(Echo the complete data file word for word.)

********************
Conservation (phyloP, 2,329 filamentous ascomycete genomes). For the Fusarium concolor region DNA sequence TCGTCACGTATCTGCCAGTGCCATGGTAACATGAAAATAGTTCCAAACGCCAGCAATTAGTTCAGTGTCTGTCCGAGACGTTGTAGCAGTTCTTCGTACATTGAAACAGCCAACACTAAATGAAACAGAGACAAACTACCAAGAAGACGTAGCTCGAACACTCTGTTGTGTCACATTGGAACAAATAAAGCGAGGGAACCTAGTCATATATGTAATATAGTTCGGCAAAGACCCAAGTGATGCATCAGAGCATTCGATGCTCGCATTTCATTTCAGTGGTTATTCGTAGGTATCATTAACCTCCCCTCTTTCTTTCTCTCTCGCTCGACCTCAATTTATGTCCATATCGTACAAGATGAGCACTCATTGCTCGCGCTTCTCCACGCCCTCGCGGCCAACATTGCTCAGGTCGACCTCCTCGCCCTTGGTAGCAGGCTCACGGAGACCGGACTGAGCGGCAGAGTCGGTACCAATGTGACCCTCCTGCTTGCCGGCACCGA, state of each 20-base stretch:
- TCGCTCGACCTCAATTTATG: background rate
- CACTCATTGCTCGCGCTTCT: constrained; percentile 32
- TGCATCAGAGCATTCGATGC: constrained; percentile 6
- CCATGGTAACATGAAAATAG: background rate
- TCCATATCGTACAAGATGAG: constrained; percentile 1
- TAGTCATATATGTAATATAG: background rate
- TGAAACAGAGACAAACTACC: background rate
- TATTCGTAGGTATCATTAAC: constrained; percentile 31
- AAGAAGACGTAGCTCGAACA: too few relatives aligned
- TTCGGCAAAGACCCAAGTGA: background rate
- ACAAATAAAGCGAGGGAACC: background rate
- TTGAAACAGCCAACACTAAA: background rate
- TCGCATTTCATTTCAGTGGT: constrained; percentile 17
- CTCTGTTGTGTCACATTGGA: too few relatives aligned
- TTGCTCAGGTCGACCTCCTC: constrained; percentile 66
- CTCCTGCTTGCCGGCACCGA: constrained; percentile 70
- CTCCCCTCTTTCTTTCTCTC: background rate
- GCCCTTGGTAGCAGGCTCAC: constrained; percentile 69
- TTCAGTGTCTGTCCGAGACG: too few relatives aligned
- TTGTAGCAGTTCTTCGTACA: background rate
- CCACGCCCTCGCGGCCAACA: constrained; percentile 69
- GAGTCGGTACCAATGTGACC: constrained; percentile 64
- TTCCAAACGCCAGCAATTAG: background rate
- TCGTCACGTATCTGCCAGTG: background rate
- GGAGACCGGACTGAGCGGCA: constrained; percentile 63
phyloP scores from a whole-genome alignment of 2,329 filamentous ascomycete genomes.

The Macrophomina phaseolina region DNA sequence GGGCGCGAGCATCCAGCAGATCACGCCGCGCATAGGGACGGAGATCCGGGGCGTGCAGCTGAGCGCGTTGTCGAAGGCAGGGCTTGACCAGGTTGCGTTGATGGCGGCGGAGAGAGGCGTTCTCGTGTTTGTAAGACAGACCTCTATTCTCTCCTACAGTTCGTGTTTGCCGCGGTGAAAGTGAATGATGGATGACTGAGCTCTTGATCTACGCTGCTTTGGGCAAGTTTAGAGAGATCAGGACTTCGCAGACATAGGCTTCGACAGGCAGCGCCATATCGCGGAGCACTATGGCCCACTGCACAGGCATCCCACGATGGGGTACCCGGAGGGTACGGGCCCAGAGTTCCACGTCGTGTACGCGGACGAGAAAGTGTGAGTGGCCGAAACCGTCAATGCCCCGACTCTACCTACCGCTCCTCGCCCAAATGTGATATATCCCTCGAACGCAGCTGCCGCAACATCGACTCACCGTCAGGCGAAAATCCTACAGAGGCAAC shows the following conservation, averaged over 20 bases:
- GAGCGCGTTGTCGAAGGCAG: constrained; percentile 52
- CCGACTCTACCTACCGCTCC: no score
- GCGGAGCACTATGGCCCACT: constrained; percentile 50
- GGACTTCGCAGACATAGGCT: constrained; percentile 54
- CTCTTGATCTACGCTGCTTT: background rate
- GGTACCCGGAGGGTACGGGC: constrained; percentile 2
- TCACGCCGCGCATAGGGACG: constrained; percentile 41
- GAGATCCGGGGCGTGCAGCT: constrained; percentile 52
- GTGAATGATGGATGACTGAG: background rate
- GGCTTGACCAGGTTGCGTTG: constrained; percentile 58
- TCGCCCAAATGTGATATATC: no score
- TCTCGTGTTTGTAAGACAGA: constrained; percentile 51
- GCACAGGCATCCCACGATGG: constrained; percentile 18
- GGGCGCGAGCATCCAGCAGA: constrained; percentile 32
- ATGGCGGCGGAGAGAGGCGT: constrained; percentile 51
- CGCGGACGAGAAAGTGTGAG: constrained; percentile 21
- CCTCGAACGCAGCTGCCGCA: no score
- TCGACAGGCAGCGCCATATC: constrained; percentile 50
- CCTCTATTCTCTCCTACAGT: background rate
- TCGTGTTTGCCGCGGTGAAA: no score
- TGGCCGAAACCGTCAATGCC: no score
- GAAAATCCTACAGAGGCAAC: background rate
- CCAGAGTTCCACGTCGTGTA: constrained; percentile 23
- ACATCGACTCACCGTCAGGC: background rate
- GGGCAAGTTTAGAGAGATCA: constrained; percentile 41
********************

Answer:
Conservation (phyloP, 2,329 filamentous ascomycete genomes). For the Fusarium concolor region DNA sequence TCGTCACGTATCTGCCAGTGCCATGGTAACATGAAAATAGTTCCAAACGCCAGCAATTAGTTCAGTGTCTGTCCGAGACGTTGTAGCAGTTCTTCGTACATTGAAACAGCCAACACTAAATGAAACAGAGACAAACTACCAAGAAGACGTAGCTCGAACACTCTGTTGTGTCACATTGGAACAAATAAAGCGAGGGAACCTAGTCATATATGTAATATAGTTCGGCAAAGACCCAAGTGATGCATCAGAGCATTCGATGCTCGCATTTCATTTCAGTGGTTATTCGTAGGTATCATTAACCTCCCCTCTTTCTTTCTCTCTCGCTCGACCTCAATTTATGTCCATATCGTACAAGATGAGCACTCATTGCTCGCGCTTCTCCACGCCCTCGCGGCCAACATTGCTCAGGTCGACCTCCTCGCCCTTGGTAGCAGGCTCACGGAGACCGGACTGAGCGGCAGAGTCGGTACCAATGTGACCCTCCTGCTTGCCGGCACCGA, state of each 20-base stretch:
- TCGCTCGACCTCAATTTATG: background rate
- CACTCATTGCTCGCGCTTCT: constrained; percentile 32
- TGCATCAGAGCATTCGATGC: constrained; percentile 6
- CCATGGTAACATGAAAATAG: background rate
- TCCATATCGTACAAGATGAG: constrained; percentile 1
- TAGTCATATATGTAATATAG: background rate
- TGAAACAGAGACAAACTACC: background rate
- TATTCGTAGGTATCATTAAC: constrained; percentile 31
- AAGAAGACGTAGCTCGAACA: too few relatives aligned
- TTCGGCAAAGACCCAAGTGA: background rate
- ACAAATAAAGCGAGGGAACC: background rate
- TTGAAACAGCCAACACTAAA: background rate
- TCGCATTTCATTTCAGTGGT: constrained; percentile 17
- CTCTGTTGTGTCACATTGGA: too few relatives aligned
- TTGCTCAGGTCGACCTCCTC: constrained; percentile 66
- CTCCTGCTTGCCGGCACCGA: constrained; percentile 70
- CTCCCCTCTTTCTTTCTCTC: background rate
- GCCCTTGGTAGCAGGCTCAC: constrained; percentile 69
- TTCAGTGTCTGTCCGAGACG: too few relatives aligned
- TTGTAGCAGTTCTTCGTACA: background rate
- CCACGCCCTCGCGGCCAACA: constrained; percentile 69
- GAGTCGGTACCAATGTGACC: constrained; percentile 64
- TTCCAAACGCCAGCAATTAG: background rate
- TCGTCACGTATCTGCCAGTG: background rate
- GGAGACCGGACTGAGCGGCA: constrained; percentile 63
phyloP scores from a whole-genome alignment of 2,329 filamentous ascomycete genomes.

The Macrophomina phaseolina region DNA sequence GGGCGCGAGCATCCAGCAGATCACGCCGCGCATAGGGACGGAGATCCGGGGCGTGCAGCTGAGCGCGTTGTCGAAGGCAGGGCTTGACCAGGTTGCGTTGATGGCGGCGGAGAGAGGCGTTCTCGTGTTTGTAAGACAGACCTCTATTCTCTCCTACAGTTCGTGTTTGCCGCGGTGAAAGTGAATGATGGATGACTGAGCTCTTGATCTACGCTGCTTTGGGCAAGTTTAGAGAGATCAGGACTTCGCAGACATAGGCTTCGACAGGCAGCGCCATATCGCGGAGCACTATGGCCCACTGCACAGGCATCCCACGATGGGGTACCCGGAGGGTACGGGCCCAGAGTTCCACGTCGTGTACGCGGACGAGAAAGTGTGAGTGGCCGAAACCGTCAATGCCCCGACTCTACCTACCGCTCCTCGCCCAAATGTGATATATCCCTCGAACGCAGCTGCCGCAACATCGACTCACCGTCAGGCGAAAATCCTACAGAGGCAAC shows the following conservation, averaged over 20 bases:
- GAGCGCGTTGTCGAAGGCAG: constrained; percentile 52
- CCGACTCTACCTACCGCTCC: no score
- GCGGAGCACTATGGCCCACT: constrained; percentile 50
- GGACTTCGCAGACATAGGCT: constrained; percentile 54
- CTCTTGATCTACGCTGCTTT: background rate
- GGTACCCGGAGGGTACGGGC: constrained; percentile 2
- TCACGCCGCGCATAGGGACG: constrained; percentile 41
- GAGATCCGGGGCGTGCAGCT: constrained; percentile 52
- GTGAATGATGGATGACTGAG: background rate
- GGCTTGACCAGGTTGCGTTG: constrained; percentile 58
- TCGCCCAAATGTGATATATC: no score
- TCTCGTGTTTGTAAGACAGA: constrained; percentile 51
- GCACAGGCATCCCACGATGG: constrained; percentile 18
- GGGCGCGAGCATCCAGCAGA: constrained; percentile 32
- ATGGCGGCGGAGAGAGGCGT: constrained; percentile 51
- CGCGGACGAGAAAGTGTGAG: constrained; percentile 21
- CCTCGAACGCAGCTGCCGCA: no score
- TCGACAGGCAGCGCCATATC: constrained; percentile 50
- CCTCTATTCTCTCCTACAGT: background rate
- TCGTGTTTGCCGCGGTGAAA: no score
- TGGCCGAAACCGTCAATGCC: no score
- GAAAATCCTACAGAGGCAAC: background rate
- CCAGAGTTCCACGTCGTGTA: constrained; percentile 23
- ACATCGACTCACCGTCAGGC: background rate
- GGGCAAGTTTAGAGAGATCA: constrained; percentile 41